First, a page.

Why Do Online Copy Editors Remain Anonymous?

Jerry WalchStarred Page By Jerry Walch, 7th Nov 2010 | Follow this author | RSS Feed | Short URL http://nut.bz/12e9hme-/
Posted in Wikinut>Guides>Writing

Why do online copy editors (CEs) remain anonymous? They remain anonymous for the same reason that print editors send out “Form Rejection Letters” by snail mail or email. It's a matter of self preservation.

Introduction.

The life of a copy editor isn't an easy one. Believe me when I tell you that because I've been there and done that. I was a CE on another well known site for well over a year before the site owner redesigned his site to eliminate all the CEs and channel moderators. The Page Moderators here on Wikinut can afford to identify themselves when they publish one of our pages because they aren't CEs, they change nothing, they do nothing to irritate a writer. Copy editors, on the other hand, edit. They change things around, delete things, and add things to the author's pride and joy. Those changes aren't always accepted gracefully.

Editors are decent people.

Most editors, no matter whether they work for a print publication or for an online site are overworked and underpaid. Most of us would like to help writers that show promise, but we just don't have the time to do that unless it's a writer we are going to be working with on a steady bases. Contrary to what writers think, editors are human beings with feelings. Just like the writers who submit their work to them, they can be hurt and angered.

Attaching a personal note to a form rejection letter.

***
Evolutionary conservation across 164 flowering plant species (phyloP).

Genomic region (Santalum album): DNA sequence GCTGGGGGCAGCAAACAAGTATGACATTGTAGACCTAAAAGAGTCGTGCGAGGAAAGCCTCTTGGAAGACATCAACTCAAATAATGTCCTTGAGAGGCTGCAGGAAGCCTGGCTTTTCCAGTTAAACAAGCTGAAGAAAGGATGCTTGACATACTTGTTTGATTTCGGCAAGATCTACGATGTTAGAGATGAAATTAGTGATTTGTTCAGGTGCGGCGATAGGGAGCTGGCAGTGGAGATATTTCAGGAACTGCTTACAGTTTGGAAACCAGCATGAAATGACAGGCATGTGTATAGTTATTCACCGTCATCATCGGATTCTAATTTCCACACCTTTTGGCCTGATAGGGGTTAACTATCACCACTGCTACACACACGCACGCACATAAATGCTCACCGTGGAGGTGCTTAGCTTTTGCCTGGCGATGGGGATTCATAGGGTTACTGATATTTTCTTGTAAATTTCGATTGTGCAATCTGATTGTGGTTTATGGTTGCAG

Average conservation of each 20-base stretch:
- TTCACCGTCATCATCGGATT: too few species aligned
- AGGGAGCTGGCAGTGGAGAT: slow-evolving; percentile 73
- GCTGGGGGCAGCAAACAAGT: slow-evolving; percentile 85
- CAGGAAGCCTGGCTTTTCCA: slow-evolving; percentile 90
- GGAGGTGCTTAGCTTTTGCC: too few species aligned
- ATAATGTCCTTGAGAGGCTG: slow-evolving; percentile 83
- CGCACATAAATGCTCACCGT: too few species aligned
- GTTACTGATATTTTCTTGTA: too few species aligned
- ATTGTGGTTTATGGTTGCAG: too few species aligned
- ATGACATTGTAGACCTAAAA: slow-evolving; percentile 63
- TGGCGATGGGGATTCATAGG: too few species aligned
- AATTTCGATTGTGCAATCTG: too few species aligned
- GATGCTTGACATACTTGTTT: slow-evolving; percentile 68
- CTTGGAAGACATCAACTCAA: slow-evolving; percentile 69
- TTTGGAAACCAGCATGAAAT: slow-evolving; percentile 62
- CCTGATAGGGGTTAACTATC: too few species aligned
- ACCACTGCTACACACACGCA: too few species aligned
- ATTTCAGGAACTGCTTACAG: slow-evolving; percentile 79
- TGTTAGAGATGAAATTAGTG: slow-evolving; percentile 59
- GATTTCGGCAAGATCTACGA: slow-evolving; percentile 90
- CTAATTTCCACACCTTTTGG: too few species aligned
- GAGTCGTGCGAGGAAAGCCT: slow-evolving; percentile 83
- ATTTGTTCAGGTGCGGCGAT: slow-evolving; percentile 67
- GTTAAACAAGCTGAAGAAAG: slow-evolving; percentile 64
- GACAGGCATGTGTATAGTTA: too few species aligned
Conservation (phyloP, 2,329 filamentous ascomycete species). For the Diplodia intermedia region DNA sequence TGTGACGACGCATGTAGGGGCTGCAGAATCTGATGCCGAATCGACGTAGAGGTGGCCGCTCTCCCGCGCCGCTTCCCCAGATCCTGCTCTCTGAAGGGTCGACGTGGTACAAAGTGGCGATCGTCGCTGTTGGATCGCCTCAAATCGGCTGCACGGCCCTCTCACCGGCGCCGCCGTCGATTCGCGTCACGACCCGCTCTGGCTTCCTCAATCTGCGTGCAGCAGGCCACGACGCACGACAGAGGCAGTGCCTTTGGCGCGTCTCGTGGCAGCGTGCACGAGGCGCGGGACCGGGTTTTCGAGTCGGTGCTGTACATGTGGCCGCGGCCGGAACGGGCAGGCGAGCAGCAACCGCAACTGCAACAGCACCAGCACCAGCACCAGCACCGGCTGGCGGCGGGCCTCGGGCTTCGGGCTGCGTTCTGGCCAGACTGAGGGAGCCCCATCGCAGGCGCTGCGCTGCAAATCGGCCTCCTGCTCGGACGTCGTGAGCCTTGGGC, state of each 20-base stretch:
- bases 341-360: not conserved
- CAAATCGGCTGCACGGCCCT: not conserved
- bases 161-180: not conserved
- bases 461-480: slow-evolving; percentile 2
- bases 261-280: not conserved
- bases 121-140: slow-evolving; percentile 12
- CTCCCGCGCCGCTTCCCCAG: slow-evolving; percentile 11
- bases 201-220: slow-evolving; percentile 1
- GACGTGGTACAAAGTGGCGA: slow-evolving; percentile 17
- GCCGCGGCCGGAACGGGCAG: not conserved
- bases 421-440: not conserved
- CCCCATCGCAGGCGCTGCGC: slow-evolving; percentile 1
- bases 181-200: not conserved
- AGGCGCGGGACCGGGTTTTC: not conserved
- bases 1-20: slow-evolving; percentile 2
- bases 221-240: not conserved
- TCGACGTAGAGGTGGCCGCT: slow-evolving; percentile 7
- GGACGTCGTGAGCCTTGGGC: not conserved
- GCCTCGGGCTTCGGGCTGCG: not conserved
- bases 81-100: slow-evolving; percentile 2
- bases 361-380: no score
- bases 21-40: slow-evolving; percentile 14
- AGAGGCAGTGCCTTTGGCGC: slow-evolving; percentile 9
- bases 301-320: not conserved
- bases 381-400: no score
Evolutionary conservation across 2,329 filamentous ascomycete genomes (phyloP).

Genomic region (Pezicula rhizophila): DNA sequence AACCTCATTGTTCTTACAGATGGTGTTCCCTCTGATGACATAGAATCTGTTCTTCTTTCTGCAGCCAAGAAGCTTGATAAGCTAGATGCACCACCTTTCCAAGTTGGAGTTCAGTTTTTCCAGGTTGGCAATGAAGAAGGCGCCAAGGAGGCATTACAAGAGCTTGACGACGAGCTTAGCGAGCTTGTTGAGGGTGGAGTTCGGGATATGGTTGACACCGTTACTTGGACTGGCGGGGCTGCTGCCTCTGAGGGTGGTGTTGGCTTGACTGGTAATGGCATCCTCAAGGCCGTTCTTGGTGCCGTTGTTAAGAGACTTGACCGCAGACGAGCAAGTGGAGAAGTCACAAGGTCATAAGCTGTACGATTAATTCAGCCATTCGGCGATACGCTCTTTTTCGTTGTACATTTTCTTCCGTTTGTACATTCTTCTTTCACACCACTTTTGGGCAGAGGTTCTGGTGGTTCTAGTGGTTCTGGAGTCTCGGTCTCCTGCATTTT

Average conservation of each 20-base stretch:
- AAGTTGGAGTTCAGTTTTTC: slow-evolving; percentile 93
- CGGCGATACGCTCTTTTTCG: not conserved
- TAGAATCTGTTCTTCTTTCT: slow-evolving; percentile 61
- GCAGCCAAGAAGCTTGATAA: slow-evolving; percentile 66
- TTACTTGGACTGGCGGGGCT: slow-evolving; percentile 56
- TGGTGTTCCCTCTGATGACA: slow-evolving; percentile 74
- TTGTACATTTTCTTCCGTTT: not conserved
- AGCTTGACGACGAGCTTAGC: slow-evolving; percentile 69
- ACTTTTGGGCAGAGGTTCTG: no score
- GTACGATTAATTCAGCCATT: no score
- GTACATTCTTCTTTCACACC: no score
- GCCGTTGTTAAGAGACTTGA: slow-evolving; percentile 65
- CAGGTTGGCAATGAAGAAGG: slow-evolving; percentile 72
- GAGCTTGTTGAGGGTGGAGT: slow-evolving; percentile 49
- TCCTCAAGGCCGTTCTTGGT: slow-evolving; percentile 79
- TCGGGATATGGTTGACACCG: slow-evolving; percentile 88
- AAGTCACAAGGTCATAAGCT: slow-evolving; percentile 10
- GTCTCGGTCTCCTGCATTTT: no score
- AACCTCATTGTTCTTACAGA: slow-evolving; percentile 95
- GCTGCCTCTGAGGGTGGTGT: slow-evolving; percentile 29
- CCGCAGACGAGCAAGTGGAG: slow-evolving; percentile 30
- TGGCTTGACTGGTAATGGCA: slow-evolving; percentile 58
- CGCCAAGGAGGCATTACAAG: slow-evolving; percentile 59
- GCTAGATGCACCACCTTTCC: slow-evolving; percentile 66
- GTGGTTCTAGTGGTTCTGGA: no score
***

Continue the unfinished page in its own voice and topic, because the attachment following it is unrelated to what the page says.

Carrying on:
Some sites leave it up to the CE whether they identify themselves to the writer when they edit one of the writer's submissions. Other sites instruct their CEs not to reveal their name. The list of the editors names isn't any secret, but the editor who edited your submission is never revealed on those sites. Statistically, here is what happens when an editor attaches a personal note to the form rejection or rewrite request and signs it with his or her name. This is what happened when I did.

About 75 percent of the time I got a response from the writer, thanking me for my advice and help no matter if I had rejected the article or was sending it back for a rewrite. Every editor likes working with this kind of writers.

About 5 percent of the time I would receive a quick, “Thank you for your consideration and your advice.” Those responses are OK too. We understand the need for brevity. Like us, writers are busy people.

The remaining 20 percent would argue with us over our decision. Those writers would berate us even if we published their piece with some changes. No editor appreciates those responses nor do they have the time for the series of email or letters that ensue.

There you have the reason the editor who edited your submission doesn't make his or her name known to you. Would you, if you were a CE? No, you wouldn't. At least not unless you were a masochist.

Be professional at all times with editors.

Some sites, sites like Demand Studios, provide a window in their publishing tool where you can send notes to the CE handling your article. Make use of that opportunity, communicate with your faceless editor, but keep those communications professional. Permit your ego to come into play and you may not like the response that you get. Work for hire (WFH) sites like Demand Studios and Experts123 has editors that have had an extensive background as editors of the print media. They are professionals, and they expect to be treated in a professional manner. They are professionals and deserve to be treated with the respect due them. In a nut shell, treat your editors the way you would like them to treat you.